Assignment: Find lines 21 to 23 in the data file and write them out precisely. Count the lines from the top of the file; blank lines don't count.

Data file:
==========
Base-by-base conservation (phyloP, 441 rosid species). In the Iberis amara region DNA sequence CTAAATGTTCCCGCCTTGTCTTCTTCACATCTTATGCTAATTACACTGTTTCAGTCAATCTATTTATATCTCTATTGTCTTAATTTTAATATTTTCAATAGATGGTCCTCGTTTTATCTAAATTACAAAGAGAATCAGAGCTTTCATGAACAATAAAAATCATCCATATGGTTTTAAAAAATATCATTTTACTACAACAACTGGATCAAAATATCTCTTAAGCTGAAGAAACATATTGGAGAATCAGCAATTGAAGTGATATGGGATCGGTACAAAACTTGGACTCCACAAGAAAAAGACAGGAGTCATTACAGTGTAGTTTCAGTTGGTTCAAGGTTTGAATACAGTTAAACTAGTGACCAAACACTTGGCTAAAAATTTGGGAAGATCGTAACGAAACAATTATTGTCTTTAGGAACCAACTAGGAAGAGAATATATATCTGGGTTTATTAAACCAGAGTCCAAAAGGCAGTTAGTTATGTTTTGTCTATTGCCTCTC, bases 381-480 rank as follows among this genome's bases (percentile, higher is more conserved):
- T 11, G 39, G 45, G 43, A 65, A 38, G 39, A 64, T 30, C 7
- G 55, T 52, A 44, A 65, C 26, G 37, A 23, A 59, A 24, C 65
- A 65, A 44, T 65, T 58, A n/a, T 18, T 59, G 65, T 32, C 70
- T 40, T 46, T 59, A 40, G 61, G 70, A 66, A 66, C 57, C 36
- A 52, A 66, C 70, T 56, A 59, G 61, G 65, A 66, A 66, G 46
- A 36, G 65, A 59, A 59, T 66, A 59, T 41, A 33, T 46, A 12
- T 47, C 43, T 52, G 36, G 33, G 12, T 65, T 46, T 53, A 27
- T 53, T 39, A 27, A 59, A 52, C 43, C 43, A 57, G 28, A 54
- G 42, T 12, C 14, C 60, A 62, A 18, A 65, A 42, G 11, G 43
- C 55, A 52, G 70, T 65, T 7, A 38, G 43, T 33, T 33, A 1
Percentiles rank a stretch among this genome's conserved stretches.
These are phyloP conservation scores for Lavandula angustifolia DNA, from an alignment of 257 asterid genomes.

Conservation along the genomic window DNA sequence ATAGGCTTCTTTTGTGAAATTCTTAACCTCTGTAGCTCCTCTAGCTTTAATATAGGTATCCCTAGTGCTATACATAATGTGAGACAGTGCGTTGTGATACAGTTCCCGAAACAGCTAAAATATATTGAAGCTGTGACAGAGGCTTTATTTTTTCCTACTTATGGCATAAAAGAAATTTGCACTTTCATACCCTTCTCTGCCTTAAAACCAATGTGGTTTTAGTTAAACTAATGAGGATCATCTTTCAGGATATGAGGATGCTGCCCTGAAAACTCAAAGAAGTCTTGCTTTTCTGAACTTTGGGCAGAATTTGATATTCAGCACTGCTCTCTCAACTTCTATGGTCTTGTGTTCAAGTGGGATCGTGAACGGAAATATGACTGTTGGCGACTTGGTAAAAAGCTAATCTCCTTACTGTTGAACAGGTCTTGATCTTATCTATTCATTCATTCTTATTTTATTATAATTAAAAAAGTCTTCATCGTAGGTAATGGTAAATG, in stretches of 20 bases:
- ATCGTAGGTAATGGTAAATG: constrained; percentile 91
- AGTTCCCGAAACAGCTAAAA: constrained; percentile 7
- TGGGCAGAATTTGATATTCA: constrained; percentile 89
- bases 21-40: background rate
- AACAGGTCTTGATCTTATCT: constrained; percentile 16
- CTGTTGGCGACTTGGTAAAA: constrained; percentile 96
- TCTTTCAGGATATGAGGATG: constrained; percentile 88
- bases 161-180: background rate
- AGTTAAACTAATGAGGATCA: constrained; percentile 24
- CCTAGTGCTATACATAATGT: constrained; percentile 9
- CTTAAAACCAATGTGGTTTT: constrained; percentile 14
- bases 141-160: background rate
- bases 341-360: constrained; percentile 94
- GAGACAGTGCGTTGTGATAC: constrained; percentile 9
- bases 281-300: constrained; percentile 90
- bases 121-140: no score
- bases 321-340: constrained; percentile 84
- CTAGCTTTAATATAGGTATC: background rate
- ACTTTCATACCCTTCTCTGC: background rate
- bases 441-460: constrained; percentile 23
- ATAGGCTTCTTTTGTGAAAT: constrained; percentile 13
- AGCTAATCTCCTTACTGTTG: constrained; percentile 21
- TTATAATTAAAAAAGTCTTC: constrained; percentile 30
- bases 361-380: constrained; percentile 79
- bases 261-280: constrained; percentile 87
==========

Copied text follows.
- TCTTTCAGGATATGAGGATG: constrained; percentile 88
- bases 161-180: background rate
- AGTTAAACTAATGAGGATCA: constrained; percentile 24